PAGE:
Please read the short excerpt from Chungara Barrios’s testimony, which became a canonical account of the challenges of forging solidarity among women across lines of class, race, and ideology.

The IWY conference and the UN Decade for Women that followed it (with several more UN women’s conferences) produced numerous new global feminist initiatives and led to the passage of international women’s rights conventions. One of the outcomes of these new global feminist conversations and meetings was the adoption of CEDAW, described as a bill of rights for women, which was adopted by the UN General Assembly in 1979. Although nearly all member states of the United Nations has signed CEDAW, the United States remains an outlier in refusing to sign it.

In Olcott’s article, how does the example of Mexican lesbian feminist Nancy Cárdenas complicate the idea of a divide between “First World” and “Third World” feminisms?

What does Olcott mean by a “hauntology” and how does she see hauntology operating in how participants understood, and how we remember, the IWY conference?

What does CEDAW tell us about the goals for international women’s rights at the time it was created? What are the priorities of this document? What rights, if any, are missing?

The two recommended but not required primary sources help us see how the internationalist discussions of Third World and First World women resonated in debates in U.S. feminisms, and also show us the diversity of “First” and “Third World” feminisms at this time. As we’ve seen from other readings, many of women of color began to identify as “Third World” women, identifying their own shared histories of being subject to colonialism within the U.S., and to espouse an internationalist, anti-racist and anti-imperialist feminism. The Combahee River Collective, established in 1974 in Boston, Massachusetts by black lesbian feminists, utilizes this identification. The Combahee River Collective Statement reflects a clear articulation of many of their intersectional feminist goals.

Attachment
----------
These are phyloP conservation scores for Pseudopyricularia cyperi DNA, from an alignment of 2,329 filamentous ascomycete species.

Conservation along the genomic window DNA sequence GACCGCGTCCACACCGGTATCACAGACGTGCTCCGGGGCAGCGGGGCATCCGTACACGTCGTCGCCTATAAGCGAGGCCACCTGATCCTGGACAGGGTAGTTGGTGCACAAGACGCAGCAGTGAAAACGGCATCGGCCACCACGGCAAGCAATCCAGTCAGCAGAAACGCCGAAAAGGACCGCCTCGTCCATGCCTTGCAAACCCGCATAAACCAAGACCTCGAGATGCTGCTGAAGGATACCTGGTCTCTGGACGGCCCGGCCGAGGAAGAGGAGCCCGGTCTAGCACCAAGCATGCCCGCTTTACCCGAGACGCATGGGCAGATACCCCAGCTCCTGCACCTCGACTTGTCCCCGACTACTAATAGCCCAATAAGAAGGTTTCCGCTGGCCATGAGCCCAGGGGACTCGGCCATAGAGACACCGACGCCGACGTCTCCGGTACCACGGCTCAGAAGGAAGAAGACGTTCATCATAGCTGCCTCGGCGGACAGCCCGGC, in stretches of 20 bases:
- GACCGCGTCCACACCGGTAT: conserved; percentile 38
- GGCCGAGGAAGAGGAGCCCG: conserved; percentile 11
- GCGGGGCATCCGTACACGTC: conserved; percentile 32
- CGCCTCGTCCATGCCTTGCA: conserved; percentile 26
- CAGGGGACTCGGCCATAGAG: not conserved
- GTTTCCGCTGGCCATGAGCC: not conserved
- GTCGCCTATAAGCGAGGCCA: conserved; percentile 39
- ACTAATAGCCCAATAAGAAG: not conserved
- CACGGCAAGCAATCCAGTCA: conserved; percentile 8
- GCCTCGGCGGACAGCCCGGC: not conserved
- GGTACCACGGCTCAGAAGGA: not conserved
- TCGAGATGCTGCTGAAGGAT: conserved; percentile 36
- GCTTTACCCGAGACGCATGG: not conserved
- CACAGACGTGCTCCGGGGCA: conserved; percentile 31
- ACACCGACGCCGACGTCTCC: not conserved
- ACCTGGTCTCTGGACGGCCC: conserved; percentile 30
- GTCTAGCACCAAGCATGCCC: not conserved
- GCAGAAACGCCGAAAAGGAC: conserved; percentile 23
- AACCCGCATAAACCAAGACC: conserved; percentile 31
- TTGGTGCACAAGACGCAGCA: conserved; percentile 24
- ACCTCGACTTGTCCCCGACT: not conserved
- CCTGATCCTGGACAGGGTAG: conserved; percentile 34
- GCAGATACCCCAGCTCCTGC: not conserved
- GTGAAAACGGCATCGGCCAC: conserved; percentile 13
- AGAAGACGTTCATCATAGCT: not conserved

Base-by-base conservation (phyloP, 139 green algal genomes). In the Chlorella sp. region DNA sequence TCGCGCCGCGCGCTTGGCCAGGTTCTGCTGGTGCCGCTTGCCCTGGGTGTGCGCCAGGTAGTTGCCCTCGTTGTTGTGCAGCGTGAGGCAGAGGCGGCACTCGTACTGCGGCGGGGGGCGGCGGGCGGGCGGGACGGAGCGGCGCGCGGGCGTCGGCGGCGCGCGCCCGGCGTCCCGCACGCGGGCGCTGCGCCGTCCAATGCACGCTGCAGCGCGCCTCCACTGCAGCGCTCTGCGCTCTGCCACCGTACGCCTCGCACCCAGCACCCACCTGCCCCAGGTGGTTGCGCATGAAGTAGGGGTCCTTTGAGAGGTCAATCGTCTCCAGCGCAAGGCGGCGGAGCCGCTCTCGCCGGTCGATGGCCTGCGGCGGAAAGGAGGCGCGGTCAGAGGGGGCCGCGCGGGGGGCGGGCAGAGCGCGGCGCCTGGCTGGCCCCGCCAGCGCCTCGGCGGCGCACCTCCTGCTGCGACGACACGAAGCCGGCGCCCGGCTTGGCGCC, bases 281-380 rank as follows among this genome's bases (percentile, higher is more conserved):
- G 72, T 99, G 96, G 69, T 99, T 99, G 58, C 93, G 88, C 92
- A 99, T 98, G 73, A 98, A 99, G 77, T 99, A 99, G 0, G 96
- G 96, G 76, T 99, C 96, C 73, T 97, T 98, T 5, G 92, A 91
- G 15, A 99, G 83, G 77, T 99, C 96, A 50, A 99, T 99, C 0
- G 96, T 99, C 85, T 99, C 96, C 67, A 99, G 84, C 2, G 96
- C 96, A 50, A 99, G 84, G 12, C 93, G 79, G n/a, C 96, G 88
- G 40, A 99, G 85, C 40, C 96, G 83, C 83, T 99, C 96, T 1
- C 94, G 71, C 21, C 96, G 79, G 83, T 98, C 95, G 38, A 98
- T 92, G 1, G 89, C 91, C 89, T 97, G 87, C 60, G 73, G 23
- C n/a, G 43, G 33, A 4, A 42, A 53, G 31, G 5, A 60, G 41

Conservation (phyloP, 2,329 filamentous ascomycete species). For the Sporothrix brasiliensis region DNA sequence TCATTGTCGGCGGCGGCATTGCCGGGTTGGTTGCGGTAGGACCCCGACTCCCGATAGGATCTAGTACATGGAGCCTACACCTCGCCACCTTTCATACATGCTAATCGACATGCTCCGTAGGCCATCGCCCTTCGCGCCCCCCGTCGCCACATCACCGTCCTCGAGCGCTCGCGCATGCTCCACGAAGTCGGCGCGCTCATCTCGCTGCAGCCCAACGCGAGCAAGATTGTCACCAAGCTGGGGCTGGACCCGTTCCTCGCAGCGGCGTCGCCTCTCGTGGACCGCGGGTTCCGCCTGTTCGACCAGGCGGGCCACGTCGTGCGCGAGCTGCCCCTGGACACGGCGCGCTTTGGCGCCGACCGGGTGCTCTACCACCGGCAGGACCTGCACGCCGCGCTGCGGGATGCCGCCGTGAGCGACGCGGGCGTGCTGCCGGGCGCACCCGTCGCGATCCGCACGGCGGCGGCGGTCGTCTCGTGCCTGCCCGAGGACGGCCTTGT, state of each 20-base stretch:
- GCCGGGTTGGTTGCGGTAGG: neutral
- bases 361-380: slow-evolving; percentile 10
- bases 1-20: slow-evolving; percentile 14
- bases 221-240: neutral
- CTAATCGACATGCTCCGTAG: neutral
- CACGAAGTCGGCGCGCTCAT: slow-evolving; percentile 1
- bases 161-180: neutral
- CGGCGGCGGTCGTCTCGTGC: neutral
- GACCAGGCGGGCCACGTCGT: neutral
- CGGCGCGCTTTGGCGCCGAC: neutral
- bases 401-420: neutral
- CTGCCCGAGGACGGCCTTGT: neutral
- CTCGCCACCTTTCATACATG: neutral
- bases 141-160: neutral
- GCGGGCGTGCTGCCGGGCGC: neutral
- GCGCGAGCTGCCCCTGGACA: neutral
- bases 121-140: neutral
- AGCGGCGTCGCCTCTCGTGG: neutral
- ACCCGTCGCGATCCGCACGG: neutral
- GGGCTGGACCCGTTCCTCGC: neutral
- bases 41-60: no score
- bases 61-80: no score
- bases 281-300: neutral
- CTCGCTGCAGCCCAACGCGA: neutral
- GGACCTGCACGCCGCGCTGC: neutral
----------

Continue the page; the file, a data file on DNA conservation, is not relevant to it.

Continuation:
Tensions within U.S. feminism that the Combahee River Collective Statement identify, and conflicts that emerged at the U.N. Decade for Women conferences, led some white radical feminists to think carefully about how they universalized feminism from their own perspectives. Feminist poet Adrienne Rich called this attention to “the politics of location.” Before writing this essay, Rich had gained renown for her contributions to radical feminist theory in her book Of Woman Born about the social and political institution of motherhood, and her poem collection The Dream of a Common Language that explored love between women. In the 1980s, because of tensions in U.S. and global feminisms, Rich asserted the need for white, Western feminists to not universalize their own experiences. In this essay, she acknowledged her own “politics of location” as a North American, white, Jewish lesbian, and criticized the universalization of those experiences, what she called “the faceless, raceless, classless category of all women as a creation of white, western, self-centered women.”